Given that money was moving away from the dollar and into other currencies, he noticed that the New Zealand Dollar was rallying harder than most against the dollar, which suggested that the kiwi could become overvalued.
The kiwi had been floating on the forex market for a mere two years but had been rallying particularly strongly, before and during the US dollar crisis.
Sensing that the pendulum was going to swing potentially hard and buoyed by a $700m trading limit given to him by Bankers Trust, the 32-year-old trader decided to force the issue by executing a laughably audacious, highly leveraged short position.
Given that most forex leverage trades are undertaken with roughly 5:1 or 10:1 leverage at most, Mr Krieger’s 400:1 position on the New Zealand dollar was seen as madness, a colossal spin of the roulette wheel that could go horribly wrong.
However, one does not commit to a bet like that without utter certainty and conviction, and Mr Krieger was so committed to this that it is alleged that his short positions totalled more than the circulating supply of the kiwi in New Zealand.
Against this tremendous pressure, this bet became a self-fulfilling prophecy, and the New Zealand Reserve Bank quickly noticed the large positions and saw it as an outright attack on the currency itself.
Mr Krieger alleged that the Minister of Finance of New Zealand (presumably Roger Douglas, father of the neoliberal economic plan dubbed “Rogernomics”) called Bankers Trust and in a foul-mouthed rant told Mr Krieger’s bosses to get off of their currency.
Mr Krieger allegedly and somewhat infamously responded that the problem was not that the trades were too big, but that New Zealand was too small to handle their custom.
This led to the Kiwi losing between three and ten per cent of its value, and around five per cent was when Mr Krieger exited the trade, netting a $300m profit in the process, which makes it one of the greatest single trades in forex history, only beaten by some of the blockbuster Quantum Bank trades.
Interestingly enough, by 1988 he would abruptly leave Bankers Trust to join George Soros’ investment group, having allegedly found a reported $3m bonus an insult given the amounts he made the company during his tenure.
Bankers Trust fared terribly after Mr Krieger left; having made their money and reputation on risky and complex trading strategies, they would later be accused of fraud and corruption in a number of cases against them by major corporate clients.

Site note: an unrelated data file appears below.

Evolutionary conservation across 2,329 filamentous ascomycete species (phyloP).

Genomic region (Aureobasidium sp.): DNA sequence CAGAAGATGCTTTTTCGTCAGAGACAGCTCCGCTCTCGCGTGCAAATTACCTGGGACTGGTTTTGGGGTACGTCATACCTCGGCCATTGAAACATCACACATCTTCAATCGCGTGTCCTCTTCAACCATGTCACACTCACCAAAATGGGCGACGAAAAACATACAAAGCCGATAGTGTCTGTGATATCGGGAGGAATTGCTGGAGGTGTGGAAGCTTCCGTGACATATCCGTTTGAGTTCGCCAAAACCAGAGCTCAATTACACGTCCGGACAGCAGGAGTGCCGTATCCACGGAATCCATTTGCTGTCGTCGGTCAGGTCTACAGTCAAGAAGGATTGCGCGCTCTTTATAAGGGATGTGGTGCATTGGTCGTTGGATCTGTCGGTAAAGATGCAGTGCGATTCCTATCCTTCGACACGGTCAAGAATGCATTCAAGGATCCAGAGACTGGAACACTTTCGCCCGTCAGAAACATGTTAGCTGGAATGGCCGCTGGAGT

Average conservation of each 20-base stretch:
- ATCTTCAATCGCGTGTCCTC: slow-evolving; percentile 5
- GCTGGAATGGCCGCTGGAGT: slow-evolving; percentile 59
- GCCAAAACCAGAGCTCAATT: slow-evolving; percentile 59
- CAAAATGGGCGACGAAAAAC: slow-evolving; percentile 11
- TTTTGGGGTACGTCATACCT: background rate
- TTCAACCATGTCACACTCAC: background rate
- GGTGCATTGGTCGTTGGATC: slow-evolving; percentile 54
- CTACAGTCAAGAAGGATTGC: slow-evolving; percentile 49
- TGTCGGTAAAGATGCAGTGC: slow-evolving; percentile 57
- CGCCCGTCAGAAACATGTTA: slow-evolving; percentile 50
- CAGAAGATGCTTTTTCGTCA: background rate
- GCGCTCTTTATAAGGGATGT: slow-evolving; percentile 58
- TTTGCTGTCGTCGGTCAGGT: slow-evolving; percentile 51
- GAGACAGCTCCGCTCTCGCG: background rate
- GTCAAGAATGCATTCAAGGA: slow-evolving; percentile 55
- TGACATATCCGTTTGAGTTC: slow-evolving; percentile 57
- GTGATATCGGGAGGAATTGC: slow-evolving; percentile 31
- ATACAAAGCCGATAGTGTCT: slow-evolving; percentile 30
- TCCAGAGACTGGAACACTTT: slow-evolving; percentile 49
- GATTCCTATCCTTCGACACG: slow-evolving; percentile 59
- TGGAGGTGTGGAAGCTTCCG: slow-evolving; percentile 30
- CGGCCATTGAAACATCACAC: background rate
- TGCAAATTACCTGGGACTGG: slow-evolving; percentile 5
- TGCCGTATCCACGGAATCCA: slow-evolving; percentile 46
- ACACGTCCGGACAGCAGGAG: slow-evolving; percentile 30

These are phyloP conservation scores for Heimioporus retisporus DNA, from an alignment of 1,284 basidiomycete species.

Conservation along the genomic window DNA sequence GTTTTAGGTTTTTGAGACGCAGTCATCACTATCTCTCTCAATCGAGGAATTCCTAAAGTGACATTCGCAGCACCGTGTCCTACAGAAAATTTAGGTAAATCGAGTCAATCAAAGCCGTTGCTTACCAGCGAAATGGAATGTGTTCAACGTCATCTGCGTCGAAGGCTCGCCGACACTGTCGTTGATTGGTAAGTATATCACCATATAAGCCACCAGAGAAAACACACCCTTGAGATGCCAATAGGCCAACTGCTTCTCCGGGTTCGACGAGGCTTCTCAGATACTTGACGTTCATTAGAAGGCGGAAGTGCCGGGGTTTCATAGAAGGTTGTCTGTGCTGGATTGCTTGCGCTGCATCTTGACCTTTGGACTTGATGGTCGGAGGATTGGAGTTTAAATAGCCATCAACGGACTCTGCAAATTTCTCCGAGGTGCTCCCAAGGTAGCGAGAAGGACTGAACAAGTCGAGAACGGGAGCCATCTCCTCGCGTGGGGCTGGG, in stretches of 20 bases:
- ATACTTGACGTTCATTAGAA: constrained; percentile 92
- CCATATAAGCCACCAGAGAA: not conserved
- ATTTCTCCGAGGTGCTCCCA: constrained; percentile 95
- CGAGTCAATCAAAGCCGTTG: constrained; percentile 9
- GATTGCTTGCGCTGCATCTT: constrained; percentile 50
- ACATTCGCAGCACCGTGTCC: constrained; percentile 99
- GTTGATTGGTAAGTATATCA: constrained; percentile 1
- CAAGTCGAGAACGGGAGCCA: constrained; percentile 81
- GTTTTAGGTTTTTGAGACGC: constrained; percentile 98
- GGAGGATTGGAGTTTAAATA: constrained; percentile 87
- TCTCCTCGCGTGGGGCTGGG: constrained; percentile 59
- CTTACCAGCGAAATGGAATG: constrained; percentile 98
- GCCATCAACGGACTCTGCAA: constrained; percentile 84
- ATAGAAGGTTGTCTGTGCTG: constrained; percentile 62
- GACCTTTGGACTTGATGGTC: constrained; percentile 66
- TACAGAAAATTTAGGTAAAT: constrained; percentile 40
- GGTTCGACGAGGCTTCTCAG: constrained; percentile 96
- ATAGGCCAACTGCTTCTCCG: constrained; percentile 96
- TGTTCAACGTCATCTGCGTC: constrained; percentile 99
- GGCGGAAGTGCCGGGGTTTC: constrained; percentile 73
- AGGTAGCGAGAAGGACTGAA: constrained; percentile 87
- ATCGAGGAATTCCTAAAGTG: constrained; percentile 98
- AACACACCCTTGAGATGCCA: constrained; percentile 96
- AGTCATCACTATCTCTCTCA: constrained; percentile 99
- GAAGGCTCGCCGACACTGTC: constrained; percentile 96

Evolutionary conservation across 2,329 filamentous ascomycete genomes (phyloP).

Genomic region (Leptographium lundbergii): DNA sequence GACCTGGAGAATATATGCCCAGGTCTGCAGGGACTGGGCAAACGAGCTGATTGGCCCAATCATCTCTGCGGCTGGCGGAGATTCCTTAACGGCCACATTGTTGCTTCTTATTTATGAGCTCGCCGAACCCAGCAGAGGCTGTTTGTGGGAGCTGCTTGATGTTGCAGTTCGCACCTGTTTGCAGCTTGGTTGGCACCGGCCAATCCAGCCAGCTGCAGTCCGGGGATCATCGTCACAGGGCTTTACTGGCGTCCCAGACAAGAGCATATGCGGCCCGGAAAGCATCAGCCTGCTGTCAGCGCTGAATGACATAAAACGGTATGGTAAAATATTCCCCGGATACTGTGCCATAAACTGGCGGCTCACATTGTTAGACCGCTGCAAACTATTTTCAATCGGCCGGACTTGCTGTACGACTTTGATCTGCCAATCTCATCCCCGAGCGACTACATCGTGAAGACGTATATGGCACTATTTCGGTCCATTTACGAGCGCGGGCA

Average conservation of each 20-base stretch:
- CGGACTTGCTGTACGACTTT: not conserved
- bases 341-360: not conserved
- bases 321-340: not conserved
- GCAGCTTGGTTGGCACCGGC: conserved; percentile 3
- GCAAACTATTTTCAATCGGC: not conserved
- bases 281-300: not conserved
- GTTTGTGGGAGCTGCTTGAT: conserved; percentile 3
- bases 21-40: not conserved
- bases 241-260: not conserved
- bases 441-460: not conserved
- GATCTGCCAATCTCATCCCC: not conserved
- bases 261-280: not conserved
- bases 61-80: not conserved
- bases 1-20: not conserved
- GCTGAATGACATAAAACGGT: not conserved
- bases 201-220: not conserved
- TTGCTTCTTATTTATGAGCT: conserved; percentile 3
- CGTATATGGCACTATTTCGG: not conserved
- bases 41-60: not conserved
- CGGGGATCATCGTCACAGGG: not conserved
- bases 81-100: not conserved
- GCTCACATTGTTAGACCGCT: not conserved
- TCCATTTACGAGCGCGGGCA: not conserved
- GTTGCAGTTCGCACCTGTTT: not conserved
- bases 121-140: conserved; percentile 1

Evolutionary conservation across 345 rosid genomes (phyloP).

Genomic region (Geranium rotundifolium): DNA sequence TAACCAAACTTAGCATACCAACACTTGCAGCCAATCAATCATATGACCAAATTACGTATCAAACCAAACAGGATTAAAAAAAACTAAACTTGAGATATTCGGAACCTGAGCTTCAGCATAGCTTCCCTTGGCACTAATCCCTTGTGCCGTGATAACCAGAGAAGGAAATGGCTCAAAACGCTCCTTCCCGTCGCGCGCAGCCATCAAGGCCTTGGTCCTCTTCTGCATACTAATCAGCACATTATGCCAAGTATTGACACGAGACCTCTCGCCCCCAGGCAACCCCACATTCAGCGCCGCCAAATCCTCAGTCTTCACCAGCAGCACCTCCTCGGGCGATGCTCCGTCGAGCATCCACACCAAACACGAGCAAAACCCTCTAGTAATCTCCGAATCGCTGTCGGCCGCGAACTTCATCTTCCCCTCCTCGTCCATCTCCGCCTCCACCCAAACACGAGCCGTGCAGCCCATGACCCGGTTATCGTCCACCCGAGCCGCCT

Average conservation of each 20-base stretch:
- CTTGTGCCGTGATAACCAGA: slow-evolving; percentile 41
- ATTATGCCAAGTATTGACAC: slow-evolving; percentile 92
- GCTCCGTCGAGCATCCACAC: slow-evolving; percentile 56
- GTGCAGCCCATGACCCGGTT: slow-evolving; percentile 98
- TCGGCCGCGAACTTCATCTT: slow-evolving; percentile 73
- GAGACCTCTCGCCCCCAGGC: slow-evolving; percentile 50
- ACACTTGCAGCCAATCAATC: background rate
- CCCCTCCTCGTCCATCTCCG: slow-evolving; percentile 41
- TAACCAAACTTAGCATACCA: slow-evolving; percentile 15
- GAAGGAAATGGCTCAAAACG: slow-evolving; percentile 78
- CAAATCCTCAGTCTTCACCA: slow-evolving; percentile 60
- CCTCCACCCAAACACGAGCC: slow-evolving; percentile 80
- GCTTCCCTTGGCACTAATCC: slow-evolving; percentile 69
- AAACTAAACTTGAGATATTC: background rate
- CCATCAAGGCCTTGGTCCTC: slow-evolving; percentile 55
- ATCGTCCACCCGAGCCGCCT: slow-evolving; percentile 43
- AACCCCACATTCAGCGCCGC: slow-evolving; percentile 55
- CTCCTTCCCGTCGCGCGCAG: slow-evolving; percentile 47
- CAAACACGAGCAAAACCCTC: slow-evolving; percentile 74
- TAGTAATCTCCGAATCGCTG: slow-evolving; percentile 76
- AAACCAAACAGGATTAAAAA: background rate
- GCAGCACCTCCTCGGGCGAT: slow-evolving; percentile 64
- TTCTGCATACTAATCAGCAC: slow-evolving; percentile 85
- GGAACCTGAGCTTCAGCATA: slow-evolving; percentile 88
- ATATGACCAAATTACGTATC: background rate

What Can We Learn?
A lot of the circumstances that made this blockbuster trader possible do not exist in the modern forex market, but that does not mean there are no lessons to learn and core principles that can be applied to your analysis and trading strategies.
His strategy was complex and multipartite, and his analysis before he pulled the trigger was one that he boiled down into five essential factors:
- Look at the wider holistic patterns and issues for both sides of the currency pair, from the central bank’s monetary policy, political situation, demographics and rate of growth.
- Next, explore the other parallel markets such as bond markets, interest rates and the stock market to see if any of these will have a domino effect on the currency.
- Look for particular market expectations. For example, is there a certain election or referendum result the market is factoring into its strategy? Are there any headline data releases to watch out for?
- Look for the market reaction, as much like a tell in poker, it will reveal where the market is positioned.
- After all of this is the time to look into the technical factors that can help to maximise trade.
As would be expected for a former philosopher, Mr Krieger’s approach is far more top-down and high-level than would be expected in someone with a more economic, technical background, looking more at the interconnected factors that make money move.
As well as this, he emphasised the importance of analysing not only what happens with a currency but also why, as armed with that context, your trades will invariably improve and you can afford to take more calculated risks, albeit not to the level of a 400:1 leveraged trade.
Ultimately, successful trading is about understanding the difference between value and price, something that can often be missed by people with a fundamental misunderstanding of how money works in the foreign exchange market compared to how it works when buying goods.